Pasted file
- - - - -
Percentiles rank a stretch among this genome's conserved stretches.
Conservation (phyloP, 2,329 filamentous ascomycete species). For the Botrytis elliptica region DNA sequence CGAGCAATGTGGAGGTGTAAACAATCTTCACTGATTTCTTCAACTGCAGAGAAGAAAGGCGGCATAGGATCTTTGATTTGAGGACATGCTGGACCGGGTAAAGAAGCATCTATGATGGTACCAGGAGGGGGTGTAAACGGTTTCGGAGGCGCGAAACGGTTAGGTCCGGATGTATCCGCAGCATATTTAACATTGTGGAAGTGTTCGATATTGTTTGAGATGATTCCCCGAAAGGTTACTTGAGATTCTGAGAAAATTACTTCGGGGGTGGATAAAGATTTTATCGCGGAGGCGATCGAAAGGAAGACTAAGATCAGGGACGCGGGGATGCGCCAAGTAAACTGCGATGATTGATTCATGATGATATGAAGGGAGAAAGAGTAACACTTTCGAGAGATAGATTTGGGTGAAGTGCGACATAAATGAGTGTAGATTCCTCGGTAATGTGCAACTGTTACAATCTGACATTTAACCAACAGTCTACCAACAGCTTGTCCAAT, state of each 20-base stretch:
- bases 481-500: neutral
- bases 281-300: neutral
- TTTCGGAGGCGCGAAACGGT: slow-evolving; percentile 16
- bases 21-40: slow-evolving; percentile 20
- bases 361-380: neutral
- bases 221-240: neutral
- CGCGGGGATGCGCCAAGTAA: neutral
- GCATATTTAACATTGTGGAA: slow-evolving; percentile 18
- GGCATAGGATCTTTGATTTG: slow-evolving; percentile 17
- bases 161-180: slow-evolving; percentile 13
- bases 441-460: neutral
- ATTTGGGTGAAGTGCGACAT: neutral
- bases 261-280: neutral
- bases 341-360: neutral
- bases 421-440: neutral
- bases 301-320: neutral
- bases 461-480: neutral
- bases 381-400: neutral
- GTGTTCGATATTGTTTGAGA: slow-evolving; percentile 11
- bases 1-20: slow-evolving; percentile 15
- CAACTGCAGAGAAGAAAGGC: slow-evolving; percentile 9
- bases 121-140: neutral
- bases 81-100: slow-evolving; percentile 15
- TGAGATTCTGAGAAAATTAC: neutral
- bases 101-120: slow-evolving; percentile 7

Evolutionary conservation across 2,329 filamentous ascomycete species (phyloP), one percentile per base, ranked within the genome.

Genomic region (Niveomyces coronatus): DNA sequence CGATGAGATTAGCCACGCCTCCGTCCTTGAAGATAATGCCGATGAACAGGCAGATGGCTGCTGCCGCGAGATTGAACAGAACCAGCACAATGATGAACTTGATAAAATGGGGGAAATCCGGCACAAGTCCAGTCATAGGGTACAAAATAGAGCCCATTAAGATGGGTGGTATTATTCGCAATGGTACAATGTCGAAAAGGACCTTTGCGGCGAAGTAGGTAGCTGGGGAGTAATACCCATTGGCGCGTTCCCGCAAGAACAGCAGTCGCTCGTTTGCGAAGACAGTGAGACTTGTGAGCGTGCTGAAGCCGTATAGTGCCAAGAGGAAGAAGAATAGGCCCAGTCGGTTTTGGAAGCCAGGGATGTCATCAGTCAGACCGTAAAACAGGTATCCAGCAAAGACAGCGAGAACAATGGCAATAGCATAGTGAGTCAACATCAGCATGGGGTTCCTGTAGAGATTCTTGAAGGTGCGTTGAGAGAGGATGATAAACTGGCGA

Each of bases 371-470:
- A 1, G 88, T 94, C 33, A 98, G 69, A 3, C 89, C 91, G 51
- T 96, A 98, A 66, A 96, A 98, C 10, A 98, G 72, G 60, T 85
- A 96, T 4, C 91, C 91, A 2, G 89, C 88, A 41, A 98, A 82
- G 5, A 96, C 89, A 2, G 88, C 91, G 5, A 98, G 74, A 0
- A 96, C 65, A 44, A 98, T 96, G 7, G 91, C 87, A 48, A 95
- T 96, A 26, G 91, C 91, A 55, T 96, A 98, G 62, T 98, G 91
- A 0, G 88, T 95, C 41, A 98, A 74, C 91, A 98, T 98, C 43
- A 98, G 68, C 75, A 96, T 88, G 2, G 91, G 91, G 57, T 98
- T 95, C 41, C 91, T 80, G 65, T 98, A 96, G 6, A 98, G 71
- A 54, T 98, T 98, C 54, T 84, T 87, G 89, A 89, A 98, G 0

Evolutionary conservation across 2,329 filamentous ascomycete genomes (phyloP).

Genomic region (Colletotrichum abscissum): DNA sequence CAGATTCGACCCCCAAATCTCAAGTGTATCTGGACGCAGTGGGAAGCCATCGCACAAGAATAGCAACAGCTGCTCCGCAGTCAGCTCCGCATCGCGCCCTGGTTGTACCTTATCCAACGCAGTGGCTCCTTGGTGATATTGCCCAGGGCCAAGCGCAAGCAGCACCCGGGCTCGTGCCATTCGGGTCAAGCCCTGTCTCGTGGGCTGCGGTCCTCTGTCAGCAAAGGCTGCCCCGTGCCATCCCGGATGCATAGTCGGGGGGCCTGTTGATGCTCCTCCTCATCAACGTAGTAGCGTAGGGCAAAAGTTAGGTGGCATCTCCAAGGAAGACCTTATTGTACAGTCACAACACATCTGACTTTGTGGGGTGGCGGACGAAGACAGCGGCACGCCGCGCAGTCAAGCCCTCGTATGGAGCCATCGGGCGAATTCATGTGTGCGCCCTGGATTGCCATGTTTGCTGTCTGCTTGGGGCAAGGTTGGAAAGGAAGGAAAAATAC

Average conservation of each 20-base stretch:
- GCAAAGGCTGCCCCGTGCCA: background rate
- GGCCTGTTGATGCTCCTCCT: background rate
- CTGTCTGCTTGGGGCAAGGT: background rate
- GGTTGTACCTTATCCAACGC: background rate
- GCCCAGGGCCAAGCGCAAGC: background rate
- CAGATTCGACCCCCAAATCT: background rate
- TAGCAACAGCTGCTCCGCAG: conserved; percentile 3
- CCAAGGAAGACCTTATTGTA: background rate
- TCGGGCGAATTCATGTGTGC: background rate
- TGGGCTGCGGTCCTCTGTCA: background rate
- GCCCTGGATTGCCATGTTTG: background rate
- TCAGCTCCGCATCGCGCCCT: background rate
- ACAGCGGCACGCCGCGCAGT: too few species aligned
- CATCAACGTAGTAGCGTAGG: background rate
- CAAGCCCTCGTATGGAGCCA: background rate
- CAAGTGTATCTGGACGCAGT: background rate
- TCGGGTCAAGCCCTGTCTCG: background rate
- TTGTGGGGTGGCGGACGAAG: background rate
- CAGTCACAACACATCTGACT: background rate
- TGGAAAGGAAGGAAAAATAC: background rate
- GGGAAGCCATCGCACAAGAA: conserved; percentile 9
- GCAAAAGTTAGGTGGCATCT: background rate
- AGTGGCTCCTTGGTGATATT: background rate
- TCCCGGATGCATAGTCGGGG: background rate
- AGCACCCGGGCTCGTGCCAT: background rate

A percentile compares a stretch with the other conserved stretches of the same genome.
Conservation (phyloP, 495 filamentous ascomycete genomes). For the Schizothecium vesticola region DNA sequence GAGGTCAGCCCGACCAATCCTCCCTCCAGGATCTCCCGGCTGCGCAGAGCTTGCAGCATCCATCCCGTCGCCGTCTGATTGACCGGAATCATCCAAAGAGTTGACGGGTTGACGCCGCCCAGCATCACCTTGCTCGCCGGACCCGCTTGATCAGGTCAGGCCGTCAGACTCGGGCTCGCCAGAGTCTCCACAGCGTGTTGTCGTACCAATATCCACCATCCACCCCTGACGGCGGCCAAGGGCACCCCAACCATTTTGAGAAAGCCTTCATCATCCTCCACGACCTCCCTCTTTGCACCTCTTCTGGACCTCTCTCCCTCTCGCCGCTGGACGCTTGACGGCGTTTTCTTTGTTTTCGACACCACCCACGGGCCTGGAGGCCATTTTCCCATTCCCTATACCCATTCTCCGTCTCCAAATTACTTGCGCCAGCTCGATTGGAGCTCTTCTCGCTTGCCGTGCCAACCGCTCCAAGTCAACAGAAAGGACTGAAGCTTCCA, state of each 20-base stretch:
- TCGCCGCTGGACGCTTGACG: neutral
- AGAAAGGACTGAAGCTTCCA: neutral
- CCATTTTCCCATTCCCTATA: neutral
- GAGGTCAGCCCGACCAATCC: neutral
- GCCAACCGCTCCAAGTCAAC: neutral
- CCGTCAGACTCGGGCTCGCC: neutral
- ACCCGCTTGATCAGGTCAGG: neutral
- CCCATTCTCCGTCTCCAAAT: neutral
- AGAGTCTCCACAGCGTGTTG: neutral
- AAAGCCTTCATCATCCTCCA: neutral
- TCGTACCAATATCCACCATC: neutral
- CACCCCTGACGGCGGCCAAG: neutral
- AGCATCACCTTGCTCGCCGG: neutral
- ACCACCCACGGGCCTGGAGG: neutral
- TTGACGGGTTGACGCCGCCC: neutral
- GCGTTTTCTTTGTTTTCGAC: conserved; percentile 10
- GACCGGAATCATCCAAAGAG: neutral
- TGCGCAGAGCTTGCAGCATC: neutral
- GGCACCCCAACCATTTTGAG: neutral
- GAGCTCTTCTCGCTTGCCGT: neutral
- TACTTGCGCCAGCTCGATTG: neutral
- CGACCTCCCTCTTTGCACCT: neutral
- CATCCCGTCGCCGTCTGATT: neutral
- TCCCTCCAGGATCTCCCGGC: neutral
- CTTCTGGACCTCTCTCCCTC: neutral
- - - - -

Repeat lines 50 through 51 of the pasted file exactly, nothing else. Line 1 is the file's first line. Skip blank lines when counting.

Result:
- TAGCAACAGCTGCTCCGCAG: conserved; percentile 3
- CCAAGGAAGACCTTATTGTA: background rate